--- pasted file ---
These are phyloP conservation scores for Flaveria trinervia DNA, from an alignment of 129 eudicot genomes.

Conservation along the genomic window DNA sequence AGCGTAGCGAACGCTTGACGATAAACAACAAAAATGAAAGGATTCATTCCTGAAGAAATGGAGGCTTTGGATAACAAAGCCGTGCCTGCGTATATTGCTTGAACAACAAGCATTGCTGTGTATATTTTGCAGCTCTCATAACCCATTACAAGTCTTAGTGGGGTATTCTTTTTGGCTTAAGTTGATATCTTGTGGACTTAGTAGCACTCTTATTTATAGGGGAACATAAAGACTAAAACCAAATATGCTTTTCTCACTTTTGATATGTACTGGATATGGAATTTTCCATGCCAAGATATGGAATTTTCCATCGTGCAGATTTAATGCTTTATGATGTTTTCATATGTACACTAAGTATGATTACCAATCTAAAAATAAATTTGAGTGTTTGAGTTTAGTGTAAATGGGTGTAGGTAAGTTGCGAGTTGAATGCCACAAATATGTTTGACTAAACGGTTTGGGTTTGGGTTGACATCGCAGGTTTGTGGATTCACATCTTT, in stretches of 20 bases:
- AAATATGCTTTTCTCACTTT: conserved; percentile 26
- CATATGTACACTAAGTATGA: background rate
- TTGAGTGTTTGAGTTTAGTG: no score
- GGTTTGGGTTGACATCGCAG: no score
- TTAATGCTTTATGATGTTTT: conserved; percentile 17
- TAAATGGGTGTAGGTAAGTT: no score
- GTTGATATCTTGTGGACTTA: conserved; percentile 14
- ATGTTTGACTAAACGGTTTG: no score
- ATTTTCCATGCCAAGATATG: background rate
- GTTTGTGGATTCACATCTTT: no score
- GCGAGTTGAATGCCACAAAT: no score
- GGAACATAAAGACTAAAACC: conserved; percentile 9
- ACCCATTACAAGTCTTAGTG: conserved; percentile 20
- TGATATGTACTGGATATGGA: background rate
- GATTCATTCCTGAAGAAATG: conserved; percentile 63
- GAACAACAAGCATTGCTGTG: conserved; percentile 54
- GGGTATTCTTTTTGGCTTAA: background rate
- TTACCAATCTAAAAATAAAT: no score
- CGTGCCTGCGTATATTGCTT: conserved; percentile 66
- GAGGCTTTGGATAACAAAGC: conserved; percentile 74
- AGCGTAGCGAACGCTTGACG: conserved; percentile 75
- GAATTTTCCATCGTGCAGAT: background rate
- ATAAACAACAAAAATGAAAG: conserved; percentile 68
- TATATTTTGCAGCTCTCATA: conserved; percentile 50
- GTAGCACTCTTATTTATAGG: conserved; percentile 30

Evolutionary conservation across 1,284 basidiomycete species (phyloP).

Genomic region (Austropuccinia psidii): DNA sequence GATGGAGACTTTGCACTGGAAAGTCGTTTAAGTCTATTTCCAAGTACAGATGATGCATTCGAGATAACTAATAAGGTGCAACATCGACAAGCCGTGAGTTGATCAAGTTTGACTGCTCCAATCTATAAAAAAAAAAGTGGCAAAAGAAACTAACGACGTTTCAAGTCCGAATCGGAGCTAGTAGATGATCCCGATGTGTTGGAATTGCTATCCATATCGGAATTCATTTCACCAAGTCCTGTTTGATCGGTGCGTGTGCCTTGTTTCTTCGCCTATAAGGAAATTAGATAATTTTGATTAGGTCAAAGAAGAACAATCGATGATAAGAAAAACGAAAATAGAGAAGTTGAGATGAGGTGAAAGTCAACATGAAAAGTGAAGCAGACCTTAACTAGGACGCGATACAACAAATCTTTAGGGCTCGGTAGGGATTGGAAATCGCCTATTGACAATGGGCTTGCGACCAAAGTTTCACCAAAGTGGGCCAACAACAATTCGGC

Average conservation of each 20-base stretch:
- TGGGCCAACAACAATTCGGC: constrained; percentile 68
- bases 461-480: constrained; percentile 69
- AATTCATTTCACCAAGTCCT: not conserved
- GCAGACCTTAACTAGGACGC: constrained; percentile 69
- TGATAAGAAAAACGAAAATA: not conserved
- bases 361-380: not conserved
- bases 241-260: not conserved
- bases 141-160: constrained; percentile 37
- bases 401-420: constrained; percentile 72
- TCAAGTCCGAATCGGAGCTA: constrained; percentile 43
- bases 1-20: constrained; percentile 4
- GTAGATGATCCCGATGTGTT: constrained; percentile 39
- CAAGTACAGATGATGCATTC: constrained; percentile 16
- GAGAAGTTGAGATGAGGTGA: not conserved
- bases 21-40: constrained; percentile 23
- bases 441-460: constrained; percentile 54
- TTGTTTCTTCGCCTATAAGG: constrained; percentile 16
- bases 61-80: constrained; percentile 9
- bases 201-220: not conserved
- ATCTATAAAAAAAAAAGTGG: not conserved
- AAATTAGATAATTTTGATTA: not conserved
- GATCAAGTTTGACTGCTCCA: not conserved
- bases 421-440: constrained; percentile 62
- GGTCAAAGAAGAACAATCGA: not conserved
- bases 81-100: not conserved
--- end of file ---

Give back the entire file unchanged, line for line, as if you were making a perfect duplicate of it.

These are phyloP conservation scores for Flaveria trinervia DNA, from an alignment of 129 eudicot genomes.

Conservation along the genomic window DNA sequence AGCGTAGCGAACGCTTGACGATAAACAACAAAAATGAAAGGATTCATTCCTGAAGAAATGGAGGCTTTGGATAACAAAGCCGTGCCTGCGTATATTGCTTGAACAACAAGCATTGCTGTGTATATTTTGCAGCTCTCATAACCCATTACAAGTCTTAGTGGGGTATTCTTTTTGGCTTAAGTTGATATCTTGTGGACTTAGTAGCACTCTTATTTATAGGGGAACATAAAGACTAAAACCAAATATGCTTTTCTCACTTTTGATATGTACTGGATATGGAATTTTCCATGCCAAGATATGGAATTTTCCATCGTGCAGATTTAATGCTTTATGATGTTTTCATATGTACACTAAGTATGATTACCAATCTAAAAATAAATTTGAGTGTTTGAGTTTAGTGTAAATGGGTGTAGGTAAGTTGCGAGTTGAATGCCACAAATATGTTTGACTAAACGGTTTGGGTTTGGGTTGACATCGCAGGTTTGTGGATTCACATCTTT, in stretches of 20 bases:
- AAATATGCTTTTCTCACTTT: conserved; percentile 26
- CATATGTACACTAAGTATGA: background rate
- TTGAGTGTTTGAGTTTAGTG: no score
- GGTTTGGGTTGACATCGCAG: no score
- TTAATGCTTTATGATGTTTT: conserved; percentile 17
- TAAATGGGTGTAGGTAAGTT: no score
- GTTGATATCTTGTGGACTTA: conserved; percentile 14
- ATGTTTGACTAAACGGTTTG: no score
- ATTTTCCATGCCAAGATATG: background rate
- GTTTGTGGATTCACATCTTT: no score
- GCGAGTTGAATGCCACAAAT: no score
- GGAACATAAAGACTAAAACC: conserved; percentile 9
- ACCCATTACAAGTCTTAGTG: conserved; percentile 20
- TGATATGTACTGGATATGGA: background rate
- GATTCATTCCTGAAGAAATG: conserved; percentile 63
- GAACAACAAGCATTGCTGTG: conserved; percentile 54
- GGGTATTCTTTTTGGCTTAA: background rate
- TTACCAATCTAAAAATAAAT: no score
- CGTGCCTGCGTATATTGCTT: conserved; percentile 66
- GAGGCTTTGGATAACAAAGC: conserved; percentile 74
- AGCGTAGCGAACGCTTGACG: conserved; percentile 75
- GAATTTTCCATCGTGCAGAT: background rate
- ATAAACAACAAAAATGAAAG: conserved; percentile 68
- TATATTTTGCAGCTCTCATA: conserved; percentile 50
- GTAGCACTCTTATTTATAGG: conserved; percentile 30

Evolutionary conservation across 1,284 basidiomycete species (phyloP).

Genomic region (Austropuccinia psidii): DNA sequence GATGGAGACTTTGCACTGGAAAGTCGTTTAAGTCTATTTCCAAGTACAGATGATGCATTCGAGATAACTAATAAGGTGCAACATCGACAAGCCGTGAGTTGATCAAGTTTGACTGCTCCAATCTATAAAAAAAAAAGTGGCAAAAGAAACTAACGACGTTTCAAGTCCGAATCGGAGCTAGTAGATGATCCCGATGTGTTGGAATTGCTATCCATATCGGAATTCATTTCACCAAGTCCTGTTTGATCGGTGCGTGTGCCTTGTTTCTTCGCCTATAAGGAAATTAGATAATTTTGATTAGGTCAAAGAAGAACAATCGATGATAAGAAAAACGAAAATAGAGAAGTTGAGATGAGGTGAAAGTCAACATGAAAAGTGAAGCAGACCTTAACTAGGACGCGATACAACAAATCTTTAGGGCTCGGTAGGGATTGGAAATCGCCTATTGACAATGGGCTTGCGACCAAAGTTTCACCAAAGTGGGCCAACAACAATTCGGC

Average conservation of each 20-base stretch:
- TGGGCCAACAACAATTCGGC: constrained; percentile 68
- bases 461-480: constrained; percentile 69
- AATTCATTTCACCAAGTCCT: not conserved
- GCAGACCTTAACTAGGACGC: constrained; percentile 69
- TGATAAGAAAAACGAAAATA: not conserved
- bases 361-380: not conserved
- bases 241-260: not conserved
- bases 141-160: constrained; percentile 37
- bases 401-420: constrained; percentile 72
- TCAAGTCCGAATCGGAGCTA: constrained; percentile 43
- bases 1-20: constrained; percentile 4
- GTAGATGATCCCGATGTGTT: constrained; percentile 39
- CAAGTACAGATGATGCATTC: constrained; percentile 16
- GAGAAGTTGAGATGAGGTGA: not conserved
- bases 21-40: constrained; percentile 23
- bases 441-460: constrained; percentile 54
- TTGTTTCTTCGCCTATAAGG: constrained; percentile 16
- bases 61-80: constrained; percentile 9
- bases 201-220: not conserved
- ATCTATAAAAAAAAAAGTGG: not conserved
- AAATTAGATAATTTTGATTA: not conserved
- GATCAAGTTTGACTGCTCCA: not conserved
- bases 421-440: constrained; percentile 62
- GGTCAAAGAAGAACAATCGA: not conserved
- bases 81-100: not conserved